Seamus Heaney’s poem to our triplets

Nobel laureate Seamus Heaney has died at the age of 74. It is a sad day in our family. Our triplets, Eamonn, Maura and Kristin, were born in April 1986. In those first few insane months of 24-hour-a-day care, I read Mr. Heaney’s Station Island. Once I caught my breath months later, I realized Heaney’s poems were inextricably connected to that profoundly moving — and challenging — time in my life as a new dad.

Charles Brady's caricature of Seamus Heaney

Charles Brady’s caricature of Seamus Heaney

I decided to write Mr. Heaney at Harvard, tell him my tale and ask him to inscribe the book. Not only did he generously comply with my request but he did so in verse–to the kids!

Inscribed for Brady siblings three,
That happy April trinity,
That triple hedge against all sorrow–
Kristin, Eamonn and — yes — Maura!

Seamus Heaney
January 1987

A Cornell English professor once told me of an academic conference he attended where Heaney “rose above the other academics as a behemoth among mice.” That did not prevent Heaney from being a gracious, humble and kind man. Included with the inscription was this note:

Dear Sean Brady,

Many thanks for telling me the good news about the family, and allowing me to have been a small part of the experience.

Seamus Heaney

My late uncle Charles Brady, a respected Canisius College academic, was a huge Heaney fan. He once accompanied a November 25, 1984 Buffalo News review of Sweeney Astray: A Version from the Irish with a caricature of the esteemed Irish poet.

On numerous occasions over the years, I tried to meet up with Professor Heaney during his office hours at Harvard so that I could give him a copy of the caricature. But on each occasion when I was in Boston, he was back in Dublin. In 2004, my wife, Eamonn and I heard Mr. Heaney read at Carlisle College in Pittsburgh. I packed up the framed caricature and eagerly arrived early. By now, though, the good professor was a Nobel laureate and his handlers were appropriately protective of him. I passed off the caricature to a handler who did not seem to appreciate my story or my intent.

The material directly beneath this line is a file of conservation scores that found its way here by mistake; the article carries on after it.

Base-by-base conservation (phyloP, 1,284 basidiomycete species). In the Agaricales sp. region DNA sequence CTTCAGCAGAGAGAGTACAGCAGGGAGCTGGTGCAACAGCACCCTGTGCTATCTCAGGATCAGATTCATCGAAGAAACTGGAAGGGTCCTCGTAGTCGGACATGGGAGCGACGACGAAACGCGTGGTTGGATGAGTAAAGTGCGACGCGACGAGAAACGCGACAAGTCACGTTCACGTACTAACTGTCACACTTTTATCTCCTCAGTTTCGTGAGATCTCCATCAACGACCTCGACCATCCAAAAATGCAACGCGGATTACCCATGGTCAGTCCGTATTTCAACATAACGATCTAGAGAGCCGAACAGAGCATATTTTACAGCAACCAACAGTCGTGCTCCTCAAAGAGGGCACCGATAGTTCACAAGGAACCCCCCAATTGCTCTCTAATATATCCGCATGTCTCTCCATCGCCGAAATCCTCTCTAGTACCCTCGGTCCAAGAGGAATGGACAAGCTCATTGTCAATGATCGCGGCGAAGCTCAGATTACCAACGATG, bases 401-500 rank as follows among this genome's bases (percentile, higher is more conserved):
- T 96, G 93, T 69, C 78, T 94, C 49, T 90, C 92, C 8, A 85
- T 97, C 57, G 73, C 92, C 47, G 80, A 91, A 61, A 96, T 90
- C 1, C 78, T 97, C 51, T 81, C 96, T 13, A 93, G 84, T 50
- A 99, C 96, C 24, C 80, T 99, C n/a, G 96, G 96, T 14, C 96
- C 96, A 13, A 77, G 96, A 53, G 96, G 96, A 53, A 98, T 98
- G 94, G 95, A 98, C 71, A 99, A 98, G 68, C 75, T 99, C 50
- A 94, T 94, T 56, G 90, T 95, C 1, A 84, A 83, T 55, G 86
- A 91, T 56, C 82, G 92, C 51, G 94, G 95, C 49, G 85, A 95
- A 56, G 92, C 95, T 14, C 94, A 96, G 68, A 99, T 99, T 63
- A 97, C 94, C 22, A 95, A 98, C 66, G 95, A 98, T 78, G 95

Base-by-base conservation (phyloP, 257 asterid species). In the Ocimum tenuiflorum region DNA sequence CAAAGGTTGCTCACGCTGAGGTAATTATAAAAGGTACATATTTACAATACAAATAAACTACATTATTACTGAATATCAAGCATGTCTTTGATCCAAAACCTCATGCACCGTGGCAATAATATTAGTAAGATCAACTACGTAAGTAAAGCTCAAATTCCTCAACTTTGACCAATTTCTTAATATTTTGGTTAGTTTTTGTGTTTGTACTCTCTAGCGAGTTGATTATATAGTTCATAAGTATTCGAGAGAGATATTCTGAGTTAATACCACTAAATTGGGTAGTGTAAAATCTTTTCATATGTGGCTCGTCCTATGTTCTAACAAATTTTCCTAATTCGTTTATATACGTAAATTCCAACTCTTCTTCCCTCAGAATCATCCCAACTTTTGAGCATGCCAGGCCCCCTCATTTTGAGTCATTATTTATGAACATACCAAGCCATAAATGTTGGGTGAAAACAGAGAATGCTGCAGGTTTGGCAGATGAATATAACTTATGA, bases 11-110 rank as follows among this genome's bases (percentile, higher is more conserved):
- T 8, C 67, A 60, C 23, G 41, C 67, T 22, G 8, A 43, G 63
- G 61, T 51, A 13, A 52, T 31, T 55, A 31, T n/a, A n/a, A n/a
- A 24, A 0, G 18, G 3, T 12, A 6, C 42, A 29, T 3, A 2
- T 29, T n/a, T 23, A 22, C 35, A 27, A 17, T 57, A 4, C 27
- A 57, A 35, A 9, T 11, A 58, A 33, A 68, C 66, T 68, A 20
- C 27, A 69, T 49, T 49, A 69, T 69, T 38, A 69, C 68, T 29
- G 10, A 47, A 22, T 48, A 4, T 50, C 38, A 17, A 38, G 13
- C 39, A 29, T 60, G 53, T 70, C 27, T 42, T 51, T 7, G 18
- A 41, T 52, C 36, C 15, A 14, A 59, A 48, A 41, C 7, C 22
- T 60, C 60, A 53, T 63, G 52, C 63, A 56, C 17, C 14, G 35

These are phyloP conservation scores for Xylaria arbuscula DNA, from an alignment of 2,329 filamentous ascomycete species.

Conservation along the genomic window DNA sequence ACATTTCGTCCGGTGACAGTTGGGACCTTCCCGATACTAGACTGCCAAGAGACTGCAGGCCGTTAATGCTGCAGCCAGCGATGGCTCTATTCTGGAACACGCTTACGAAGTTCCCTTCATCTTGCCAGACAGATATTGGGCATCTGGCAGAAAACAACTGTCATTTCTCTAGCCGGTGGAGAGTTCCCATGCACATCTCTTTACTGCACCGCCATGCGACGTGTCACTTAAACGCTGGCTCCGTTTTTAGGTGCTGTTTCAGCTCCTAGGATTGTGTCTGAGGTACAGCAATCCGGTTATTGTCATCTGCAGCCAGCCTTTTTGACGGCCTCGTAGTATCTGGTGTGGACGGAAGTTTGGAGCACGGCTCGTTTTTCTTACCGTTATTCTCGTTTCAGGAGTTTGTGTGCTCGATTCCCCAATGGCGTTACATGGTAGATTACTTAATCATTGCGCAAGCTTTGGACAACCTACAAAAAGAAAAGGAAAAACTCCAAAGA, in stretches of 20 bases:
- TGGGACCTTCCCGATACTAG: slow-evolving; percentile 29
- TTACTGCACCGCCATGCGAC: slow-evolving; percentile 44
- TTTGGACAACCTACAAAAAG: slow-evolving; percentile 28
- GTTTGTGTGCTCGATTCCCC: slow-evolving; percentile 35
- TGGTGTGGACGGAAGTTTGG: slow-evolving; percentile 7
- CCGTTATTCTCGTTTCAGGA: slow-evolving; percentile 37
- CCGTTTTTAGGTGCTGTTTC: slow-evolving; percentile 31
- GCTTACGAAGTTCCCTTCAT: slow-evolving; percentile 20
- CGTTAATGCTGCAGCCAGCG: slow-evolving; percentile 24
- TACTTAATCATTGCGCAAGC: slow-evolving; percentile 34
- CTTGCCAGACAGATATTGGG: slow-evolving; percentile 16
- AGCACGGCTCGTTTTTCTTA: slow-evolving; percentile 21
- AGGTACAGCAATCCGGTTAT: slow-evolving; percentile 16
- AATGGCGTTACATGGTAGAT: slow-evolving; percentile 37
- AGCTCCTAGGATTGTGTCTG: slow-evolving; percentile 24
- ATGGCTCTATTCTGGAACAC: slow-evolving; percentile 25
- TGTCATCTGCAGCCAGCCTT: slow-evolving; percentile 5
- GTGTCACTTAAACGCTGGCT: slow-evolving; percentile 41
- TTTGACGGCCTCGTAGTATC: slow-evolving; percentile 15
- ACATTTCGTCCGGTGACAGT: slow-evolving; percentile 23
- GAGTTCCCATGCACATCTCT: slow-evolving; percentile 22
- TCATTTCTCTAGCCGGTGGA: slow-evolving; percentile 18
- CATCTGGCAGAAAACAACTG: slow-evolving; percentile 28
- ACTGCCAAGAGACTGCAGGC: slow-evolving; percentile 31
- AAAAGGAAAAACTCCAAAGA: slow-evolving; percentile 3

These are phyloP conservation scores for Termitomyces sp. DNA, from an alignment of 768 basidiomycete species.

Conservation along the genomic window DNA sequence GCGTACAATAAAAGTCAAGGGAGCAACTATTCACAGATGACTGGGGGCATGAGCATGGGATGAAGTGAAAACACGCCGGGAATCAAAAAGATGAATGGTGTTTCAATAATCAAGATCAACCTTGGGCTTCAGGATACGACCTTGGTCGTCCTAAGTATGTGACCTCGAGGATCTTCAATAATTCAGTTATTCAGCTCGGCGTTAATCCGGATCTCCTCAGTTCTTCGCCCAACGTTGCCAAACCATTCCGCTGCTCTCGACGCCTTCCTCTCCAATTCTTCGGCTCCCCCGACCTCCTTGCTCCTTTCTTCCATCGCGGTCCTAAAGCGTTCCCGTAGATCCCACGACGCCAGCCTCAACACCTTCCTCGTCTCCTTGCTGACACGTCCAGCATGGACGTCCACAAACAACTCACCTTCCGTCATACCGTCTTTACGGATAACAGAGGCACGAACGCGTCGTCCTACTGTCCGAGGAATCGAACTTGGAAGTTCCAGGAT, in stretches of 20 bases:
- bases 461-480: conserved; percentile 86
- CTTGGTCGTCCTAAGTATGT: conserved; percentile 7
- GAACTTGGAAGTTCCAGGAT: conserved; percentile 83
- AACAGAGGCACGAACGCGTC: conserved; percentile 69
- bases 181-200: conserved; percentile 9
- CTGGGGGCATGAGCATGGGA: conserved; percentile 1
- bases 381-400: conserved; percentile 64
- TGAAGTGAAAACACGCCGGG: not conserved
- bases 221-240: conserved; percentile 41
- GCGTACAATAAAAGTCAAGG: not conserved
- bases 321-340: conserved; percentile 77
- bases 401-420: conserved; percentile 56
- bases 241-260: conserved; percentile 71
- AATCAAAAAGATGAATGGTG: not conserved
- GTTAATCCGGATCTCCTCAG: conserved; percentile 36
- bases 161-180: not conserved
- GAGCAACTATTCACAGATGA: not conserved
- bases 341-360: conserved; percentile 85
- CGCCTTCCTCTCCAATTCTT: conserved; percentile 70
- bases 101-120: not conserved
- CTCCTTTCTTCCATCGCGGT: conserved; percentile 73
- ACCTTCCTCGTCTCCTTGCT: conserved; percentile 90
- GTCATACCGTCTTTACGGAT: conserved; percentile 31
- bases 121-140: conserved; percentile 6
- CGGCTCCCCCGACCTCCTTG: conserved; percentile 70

Last summer Mr. Heaney was presenting at Canisius College. The president, John Hurley, is a family friend. I emailed John to tell him our story and I included a picture of the caricature. The day after Mr. Heaney’s visit, I received this email from John:

Dear Sean,

We had a great night last night but an even better morning today. Seamus agreed to appear in Fr. Jim Pribek’s Irish Literature class and I was invited. Each of the 10 students was asked to prepare a good question to ask Seamus. One student observed that so much of his poetry was serious and asked whether he had any comedic influences. In the course of his answer, Seamus said that he had written some light-hearted things, principally for birthdays and anniversaries. I couldn’t pass up the opportunity so I pulled out my cellphone, told Seamus the short background of your story and then read the inscription verse, which he loved. My observation that you were Charles Brady’s nephew prompted Joe Hassett then to talk about two great courses taught by Charles. So I pulled out the cellphone again and showed Seamus the caricature which he also loved.

Kathleen Delaney in our Archives is in charge of the Brady caricatures and said that she will get Seamus another copy of the caricature. I suspect that the one you gave him didn’t reach him. He will now associate it with Canisius.

Pat, the kids and I are grateful that we could in a small way return the good cheer Mr. Heaney’s inscription continues to bring us to this day.

Rest in peace, Seamus Heaney.

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